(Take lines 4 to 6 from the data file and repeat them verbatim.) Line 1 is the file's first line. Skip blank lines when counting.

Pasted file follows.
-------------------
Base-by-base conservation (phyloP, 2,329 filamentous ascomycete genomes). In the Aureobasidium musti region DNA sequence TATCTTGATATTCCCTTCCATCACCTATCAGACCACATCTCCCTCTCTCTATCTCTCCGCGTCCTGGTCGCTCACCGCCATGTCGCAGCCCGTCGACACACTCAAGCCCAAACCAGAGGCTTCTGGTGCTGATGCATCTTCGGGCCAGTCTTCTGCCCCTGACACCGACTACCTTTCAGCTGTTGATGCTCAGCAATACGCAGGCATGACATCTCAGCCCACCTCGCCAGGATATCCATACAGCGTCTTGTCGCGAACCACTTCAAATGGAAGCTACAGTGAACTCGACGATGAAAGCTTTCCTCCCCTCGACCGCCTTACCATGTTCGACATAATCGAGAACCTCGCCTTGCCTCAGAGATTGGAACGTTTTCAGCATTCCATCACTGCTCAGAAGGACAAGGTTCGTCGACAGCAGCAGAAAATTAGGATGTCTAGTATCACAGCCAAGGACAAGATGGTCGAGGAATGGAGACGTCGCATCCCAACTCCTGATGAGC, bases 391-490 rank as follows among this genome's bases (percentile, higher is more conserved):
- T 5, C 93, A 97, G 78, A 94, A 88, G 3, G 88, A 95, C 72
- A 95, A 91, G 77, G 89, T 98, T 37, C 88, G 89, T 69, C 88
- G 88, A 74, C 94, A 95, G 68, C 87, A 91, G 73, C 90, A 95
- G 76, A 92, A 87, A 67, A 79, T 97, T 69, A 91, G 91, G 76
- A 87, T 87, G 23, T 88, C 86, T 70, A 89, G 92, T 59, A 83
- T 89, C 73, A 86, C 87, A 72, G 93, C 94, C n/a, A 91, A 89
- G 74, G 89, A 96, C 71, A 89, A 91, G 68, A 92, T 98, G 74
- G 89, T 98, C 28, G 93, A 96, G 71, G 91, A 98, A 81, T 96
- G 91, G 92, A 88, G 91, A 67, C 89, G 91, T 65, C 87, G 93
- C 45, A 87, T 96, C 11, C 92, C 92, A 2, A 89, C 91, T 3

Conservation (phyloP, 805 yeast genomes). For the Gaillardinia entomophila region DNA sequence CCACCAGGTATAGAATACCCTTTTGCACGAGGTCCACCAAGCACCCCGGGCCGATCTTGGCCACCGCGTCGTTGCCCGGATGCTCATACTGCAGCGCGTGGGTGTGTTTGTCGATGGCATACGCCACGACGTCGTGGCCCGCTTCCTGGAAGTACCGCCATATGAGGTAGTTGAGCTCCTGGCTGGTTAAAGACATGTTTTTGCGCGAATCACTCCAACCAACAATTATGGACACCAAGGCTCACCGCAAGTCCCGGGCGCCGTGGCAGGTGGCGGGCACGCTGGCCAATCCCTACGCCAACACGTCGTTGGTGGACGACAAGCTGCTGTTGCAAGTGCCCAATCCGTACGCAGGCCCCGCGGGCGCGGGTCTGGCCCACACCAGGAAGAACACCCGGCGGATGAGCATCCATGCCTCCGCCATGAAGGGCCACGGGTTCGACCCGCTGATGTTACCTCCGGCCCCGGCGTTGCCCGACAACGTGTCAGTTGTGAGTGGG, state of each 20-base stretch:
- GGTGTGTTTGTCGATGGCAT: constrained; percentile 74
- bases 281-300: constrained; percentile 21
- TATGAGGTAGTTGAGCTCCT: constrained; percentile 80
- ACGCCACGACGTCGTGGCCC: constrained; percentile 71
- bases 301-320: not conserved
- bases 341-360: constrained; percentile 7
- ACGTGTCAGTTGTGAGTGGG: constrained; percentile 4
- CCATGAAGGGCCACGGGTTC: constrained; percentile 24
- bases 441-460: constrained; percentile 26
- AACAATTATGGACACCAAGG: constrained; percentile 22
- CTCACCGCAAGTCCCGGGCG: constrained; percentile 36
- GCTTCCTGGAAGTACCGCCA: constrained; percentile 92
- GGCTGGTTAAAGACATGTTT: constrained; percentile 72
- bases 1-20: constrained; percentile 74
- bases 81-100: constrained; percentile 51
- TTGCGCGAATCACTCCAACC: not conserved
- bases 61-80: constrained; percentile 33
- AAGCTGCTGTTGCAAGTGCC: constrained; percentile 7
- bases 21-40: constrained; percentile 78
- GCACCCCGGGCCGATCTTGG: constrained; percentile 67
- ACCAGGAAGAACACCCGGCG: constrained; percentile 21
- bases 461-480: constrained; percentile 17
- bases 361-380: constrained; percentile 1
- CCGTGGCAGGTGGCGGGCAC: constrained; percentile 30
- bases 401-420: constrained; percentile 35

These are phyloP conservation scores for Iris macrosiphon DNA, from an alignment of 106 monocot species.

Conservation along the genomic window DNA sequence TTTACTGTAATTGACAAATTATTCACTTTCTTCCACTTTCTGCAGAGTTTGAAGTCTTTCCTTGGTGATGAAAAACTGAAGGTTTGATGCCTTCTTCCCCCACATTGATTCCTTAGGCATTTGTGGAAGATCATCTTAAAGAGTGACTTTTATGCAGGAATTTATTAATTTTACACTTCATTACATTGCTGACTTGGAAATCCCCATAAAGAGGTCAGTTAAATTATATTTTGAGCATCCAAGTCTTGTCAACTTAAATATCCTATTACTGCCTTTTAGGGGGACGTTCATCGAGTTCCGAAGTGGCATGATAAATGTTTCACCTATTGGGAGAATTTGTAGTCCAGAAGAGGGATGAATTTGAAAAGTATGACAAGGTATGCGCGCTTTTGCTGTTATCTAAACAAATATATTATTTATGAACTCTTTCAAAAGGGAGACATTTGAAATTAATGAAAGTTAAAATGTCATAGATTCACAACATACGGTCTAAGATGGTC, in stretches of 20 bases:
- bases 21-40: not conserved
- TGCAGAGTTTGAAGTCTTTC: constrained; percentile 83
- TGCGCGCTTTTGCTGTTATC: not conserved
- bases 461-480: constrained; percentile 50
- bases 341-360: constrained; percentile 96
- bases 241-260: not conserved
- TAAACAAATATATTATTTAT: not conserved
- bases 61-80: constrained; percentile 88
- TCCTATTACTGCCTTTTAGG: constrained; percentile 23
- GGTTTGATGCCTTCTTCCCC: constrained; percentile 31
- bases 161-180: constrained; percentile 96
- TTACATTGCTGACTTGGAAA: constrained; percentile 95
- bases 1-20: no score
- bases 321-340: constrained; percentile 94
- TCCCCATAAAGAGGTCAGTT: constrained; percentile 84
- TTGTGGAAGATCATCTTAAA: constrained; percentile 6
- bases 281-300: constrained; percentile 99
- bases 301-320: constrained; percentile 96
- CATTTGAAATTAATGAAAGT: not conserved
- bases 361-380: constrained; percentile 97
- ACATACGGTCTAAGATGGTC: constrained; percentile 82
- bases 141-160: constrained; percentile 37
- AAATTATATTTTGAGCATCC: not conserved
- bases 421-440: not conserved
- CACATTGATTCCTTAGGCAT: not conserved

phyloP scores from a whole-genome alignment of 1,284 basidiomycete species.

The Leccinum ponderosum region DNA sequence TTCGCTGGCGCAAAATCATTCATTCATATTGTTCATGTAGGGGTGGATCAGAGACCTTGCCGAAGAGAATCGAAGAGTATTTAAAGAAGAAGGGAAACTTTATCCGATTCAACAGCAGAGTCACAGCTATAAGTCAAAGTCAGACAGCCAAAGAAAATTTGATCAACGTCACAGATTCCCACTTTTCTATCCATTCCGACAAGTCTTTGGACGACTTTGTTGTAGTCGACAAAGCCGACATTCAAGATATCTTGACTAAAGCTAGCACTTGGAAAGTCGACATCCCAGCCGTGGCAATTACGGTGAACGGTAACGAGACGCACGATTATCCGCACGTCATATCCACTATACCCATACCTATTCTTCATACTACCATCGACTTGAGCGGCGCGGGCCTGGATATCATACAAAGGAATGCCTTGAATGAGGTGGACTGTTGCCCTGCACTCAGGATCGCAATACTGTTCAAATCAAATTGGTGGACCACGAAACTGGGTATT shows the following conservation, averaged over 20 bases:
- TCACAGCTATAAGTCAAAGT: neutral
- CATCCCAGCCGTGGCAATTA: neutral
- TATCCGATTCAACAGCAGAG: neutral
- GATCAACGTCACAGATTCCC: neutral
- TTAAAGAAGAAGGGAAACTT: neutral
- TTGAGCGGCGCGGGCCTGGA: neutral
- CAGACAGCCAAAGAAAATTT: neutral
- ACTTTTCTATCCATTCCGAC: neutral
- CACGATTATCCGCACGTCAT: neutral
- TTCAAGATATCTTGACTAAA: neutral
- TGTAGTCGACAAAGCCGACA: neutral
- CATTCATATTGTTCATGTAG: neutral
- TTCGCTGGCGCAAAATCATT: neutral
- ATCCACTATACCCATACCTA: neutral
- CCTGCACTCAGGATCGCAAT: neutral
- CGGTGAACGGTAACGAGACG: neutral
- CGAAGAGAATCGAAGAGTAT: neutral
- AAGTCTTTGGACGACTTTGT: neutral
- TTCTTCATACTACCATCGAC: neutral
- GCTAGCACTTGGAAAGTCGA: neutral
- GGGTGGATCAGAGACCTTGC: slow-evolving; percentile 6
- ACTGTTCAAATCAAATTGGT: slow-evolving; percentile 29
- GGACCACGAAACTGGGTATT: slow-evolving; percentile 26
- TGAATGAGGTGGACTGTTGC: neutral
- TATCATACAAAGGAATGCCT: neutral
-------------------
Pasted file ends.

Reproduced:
- G 88, A 74, C 94, A 95, G 68, C 87, A 91, G 73, C 90, A 95
- G 76, A 92, A 87, A 67, A 79, T 97, T 69, A 91, G 91, G 76
- A 87, T 87, G 23, T 88, C 86, T 70, A 89, G 92, T 59, A 83